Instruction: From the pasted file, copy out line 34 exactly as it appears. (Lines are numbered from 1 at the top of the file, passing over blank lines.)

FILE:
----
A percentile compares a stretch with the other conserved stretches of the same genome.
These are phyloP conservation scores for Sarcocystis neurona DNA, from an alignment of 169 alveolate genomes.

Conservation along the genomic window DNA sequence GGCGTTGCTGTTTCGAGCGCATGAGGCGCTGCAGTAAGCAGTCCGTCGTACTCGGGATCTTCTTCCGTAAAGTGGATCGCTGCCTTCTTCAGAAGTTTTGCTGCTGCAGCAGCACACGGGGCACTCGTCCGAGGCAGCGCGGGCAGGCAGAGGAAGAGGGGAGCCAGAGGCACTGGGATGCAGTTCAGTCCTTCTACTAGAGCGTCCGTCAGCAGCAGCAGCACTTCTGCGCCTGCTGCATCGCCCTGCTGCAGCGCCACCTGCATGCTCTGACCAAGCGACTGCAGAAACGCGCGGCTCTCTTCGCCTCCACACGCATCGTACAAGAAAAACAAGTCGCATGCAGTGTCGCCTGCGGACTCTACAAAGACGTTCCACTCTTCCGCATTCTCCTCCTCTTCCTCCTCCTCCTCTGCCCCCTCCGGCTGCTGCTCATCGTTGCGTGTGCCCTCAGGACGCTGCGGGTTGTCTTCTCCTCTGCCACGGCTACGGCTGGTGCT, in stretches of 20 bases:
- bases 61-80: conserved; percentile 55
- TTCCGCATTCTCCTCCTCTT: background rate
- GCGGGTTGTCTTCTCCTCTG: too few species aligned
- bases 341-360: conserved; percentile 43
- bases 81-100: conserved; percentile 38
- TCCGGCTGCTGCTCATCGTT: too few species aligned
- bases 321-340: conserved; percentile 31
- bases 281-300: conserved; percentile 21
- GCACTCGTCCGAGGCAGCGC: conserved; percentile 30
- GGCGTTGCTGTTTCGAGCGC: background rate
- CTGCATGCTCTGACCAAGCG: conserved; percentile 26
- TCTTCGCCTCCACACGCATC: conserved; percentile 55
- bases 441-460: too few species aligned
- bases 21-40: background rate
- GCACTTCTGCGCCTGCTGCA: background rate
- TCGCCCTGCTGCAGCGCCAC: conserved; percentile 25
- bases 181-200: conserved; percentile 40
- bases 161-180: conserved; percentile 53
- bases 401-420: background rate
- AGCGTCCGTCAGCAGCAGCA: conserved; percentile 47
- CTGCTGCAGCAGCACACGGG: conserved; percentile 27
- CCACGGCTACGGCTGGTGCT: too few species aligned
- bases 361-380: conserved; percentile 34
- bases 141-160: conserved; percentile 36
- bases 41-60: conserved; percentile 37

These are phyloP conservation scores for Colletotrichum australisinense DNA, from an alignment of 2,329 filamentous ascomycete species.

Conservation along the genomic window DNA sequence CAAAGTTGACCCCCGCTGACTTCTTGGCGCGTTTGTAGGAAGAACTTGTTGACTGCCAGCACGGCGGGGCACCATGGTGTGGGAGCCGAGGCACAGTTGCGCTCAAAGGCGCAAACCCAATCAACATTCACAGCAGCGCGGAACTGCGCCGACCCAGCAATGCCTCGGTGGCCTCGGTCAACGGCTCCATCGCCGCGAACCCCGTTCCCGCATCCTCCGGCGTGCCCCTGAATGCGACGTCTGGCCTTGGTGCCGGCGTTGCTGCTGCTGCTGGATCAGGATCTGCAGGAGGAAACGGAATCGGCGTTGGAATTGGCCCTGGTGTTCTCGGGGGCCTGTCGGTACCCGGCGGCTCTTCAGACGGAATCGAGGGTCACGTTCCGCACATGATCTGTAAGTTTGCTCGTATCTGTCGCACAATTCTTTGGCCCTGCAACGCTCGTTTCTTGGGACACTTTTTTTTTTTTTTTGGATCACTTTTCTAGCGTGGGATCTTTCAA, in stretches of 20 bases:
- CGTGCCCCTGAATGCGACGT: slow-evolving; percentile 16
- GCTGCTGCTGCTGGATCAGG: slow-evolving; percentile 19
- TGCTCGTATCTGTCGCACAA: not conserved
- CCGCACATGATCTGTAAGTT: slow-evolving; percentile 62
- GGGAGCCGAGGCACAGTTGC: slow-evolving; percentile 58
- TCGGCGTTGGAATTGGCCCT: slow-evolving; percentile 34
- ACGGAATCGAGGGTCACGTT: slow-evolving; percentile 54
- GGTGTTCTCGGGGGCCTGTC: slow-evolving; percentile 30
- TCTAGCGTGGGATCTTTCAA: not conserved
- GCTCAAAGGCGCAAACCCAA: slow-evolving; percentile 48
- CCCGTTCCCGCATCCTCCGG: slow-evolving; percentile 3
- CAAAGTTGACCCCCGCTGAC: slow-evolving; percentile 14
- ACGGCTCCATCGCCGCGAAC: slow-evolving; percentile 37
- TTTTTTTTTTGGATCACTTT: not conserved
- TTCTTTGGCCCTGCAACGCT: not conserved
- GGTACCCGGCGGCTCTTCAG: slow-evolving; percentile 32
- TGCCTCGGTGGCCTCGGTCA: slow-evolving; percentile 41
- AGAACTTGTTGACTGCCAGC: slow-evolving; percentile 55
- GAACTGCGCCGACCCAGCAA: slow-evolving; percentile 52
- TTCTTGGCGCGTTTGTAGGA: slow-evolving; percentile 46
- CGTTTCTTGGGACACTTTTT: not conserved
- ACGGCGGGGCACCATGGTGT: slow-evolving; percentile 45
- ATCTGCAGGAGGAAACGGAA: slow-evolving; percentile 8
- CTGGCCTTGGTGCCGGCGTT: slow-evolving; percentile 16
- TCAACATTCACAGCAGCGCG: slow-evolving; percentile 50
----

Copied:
- CCGCACATGATCTGTAAGTT: slow-evolving; percentile 62